There is not too much on the added Meng ZU-23 kit – but I suppose it’s pretty good by itself But there IS a lot of good painting and weathering to learn from in here.
Next we see a Centurion MBT from Lucas Zaromitidis in 1/35th scale. His article “ The Last Upgrade Shot Kal Dalet” uses an AFV Club kit as the base but also really weighs it all down with a LOT of aftermarket.
Tracks, tow cables, road wheels stowage and a Legend conversion set are added to with a lot more stuff to mention in this review and the advanced methods he uses are a good learner for any IDF or other nation modeller for example. Some of his work with photo etch on the stowage bins is just wonderful to behold as it is daunting to emulate
I like Lucas’ writing style also. He is honest and has done his research even in asking old tankers about his tank so his processes are realistic. It's something to aspire to and due to draw interest with many readers.
Now how do you make me interested in a modern Japanese tank? Özgür Güner’s JGSDF Self Propelled Howitzer Type 75 tries with this resin Etokin kit. Built straight from the box, this expensive kit is shown in construction over four pages first which I like because it is not so well known and that makes for a good showing off.
Painting and weathering takes up the same amount of page space in this article. One thing I noticed is that this magazine is not that concerned with large galleries. Less “ART” and more model building will not put it at the top of some more aspirational modellers who like to cuddle their model books at night (you know the poser types who comment but never build anything) – it’s more for the builder & the model maker as it gives more space to the model and not to the galleries.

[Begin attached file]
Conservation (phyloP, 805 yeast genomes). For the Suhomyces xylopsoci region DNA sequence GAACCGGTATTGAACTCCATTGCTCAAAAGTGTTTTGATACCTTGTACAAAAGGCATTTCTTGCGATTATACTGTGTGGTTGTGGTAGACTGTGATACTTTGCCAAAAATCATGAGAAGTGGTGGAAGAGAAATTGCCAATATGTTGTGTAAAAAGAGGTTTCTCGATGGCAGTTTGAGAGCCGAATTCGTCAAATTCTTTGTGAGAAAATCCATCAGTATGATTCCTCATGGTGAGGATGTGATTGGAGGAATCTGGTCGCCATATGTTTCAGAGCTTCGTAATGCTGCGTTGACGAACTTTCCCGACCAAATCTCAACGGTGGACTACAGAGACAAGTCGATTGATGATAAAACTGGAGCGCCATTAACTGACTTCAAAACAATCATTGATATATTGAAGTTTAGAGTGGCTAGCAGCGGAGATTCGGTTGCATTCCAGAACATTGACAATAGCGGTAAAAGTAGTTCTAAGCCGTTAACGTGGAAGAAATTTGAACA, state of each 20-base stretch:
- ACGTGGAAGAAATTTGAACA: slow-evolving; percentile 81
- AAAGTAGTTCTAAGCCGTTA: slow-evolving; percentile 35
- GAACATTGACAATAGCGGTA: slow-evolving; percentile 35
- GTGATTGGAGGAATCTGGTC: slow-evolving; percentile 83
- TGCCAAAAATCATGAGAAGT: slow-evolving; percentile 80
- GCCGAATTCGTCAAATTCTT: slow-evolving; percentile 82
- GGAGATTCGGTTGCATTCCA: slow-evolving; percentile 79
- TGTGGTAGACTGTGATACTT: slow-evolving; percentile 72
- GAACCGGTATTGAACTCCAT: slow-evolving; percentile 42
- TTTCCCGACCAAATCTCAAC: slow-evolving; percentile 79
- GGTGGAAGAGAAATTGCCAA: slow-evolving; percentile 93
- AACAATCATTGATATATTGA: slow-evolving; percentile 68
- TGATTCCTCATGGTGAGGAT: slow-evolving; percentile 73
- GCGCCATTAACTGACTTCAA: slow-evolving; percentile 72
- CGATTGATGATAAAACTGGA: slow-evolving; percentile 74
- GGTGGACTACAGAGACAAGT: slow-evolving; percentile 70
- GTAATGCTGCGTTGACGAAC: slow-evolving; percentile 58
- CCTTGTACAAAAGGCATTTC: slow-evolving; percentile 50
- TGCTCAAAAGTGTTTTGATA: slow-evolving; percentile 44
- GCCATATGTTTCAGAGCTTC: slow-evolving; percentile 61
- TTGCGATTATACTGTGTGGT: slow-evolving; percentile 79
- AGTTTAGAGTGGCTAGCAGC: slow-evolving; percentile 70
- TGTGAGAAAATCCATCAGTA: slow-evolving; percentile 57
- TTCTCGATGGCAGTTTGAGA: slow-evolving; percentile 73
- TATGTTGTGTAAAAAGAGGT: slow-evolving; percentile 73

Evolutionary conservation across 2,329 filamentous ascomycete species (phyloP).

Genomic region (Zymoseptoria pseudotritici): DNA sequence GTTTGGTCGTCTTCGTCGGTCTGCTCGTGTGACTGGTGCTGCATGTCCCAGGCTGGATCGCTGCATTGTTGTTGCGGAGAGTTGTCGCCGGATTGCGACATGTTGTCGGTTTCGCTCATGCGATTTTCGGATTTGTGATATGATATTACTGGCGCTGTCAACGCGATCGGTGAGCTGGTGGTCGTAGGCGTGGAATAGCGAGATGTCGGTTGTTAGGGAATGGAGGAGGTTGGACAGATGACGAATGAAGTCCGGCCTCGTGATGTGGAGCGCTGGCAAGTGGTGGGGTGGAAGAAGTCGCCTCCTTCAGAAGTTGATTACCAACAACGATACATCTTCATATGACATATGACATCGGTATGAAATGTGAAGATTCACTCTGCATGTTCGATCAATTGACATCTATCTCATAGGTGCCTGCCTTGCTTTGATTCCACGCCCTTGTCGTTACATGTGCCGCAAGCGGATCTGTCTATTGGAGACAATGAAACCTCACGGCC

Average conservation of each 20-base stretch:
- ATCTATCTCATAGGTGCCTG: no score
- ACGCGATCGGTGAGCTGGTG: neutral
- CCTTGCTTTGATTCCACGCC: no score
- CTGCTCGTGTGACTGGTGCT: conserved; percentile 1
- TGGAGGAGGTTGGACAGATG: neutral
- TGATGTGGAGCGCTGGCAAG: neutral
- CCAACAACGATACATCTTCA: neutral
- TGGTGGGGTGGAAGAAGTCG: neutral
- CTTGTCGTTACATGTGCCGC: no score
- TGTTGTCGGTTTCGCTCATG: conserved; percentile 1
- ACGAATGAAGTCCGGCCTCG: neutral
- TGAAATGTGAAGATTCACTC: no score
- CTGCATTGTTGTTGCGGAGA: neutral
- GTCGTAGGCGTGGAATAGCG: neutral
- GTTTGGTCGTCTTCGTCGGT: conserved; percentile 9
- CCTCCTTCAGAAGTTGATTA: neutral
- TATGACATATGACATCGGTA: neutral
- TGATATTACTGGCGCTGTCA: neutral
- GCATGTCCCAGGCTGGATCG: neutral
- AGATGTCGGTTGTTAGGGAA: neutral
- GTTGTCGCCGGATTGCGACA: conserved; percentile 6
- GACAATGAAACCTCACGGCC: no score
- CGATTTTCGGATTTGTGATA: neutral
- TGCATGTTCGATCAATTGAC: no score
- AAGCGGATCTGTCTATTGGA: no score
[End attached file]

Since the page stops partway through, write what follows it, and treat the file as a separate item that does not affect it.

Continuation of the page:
Smart thinking..
Next we see a really interesting scene from Jean Bernard André.  A swept away Ramzan Diorama BMP­1P which shows us an AFV covered in water and a large log. He is sharing the space with some Jackals taking shelter from the flood. What an idea?
We see not just the BMP from Trumpeter but some additions/ improvements from Voyager which would have been easy to cover with water. The large base is shown in construction also.
Water is a hard nut to crack, and this opaque muddy flow is shown in an SBS style just how Jean made the water look so realistic in this setting and how the movement of it was given life.
The Jackals and the fellow that inhabit the top deck are also shown in detail as well.
Lastly we see a reference section and this issue we are looking at some modern operations of warfare operation “Trident Juncture 15” which was held in the months of last October and November last year by NATO. A multi-national cast appears in this section and many interesting vehicles are seen in dust, mud and water.
Some really different vehicles in some of the most modern camouflages are an interest to most people who want to buy a modern military magazine.
Before they leave the section “Turret Basket” is a brief view of whats a'comin’ with the next issue of Abrams Squad Magazine.

I like it that this magazine is aimed at the modeller and not the poser, I like the not to many adverts and I like the models and writing. It’s a great magazine and another worthy edition.

Adam Norenberg

You can get your copy of issue #13 of the Abrams Magazine Directly from Pla Editions or their distributors worldwide as a single issue and as a subscription…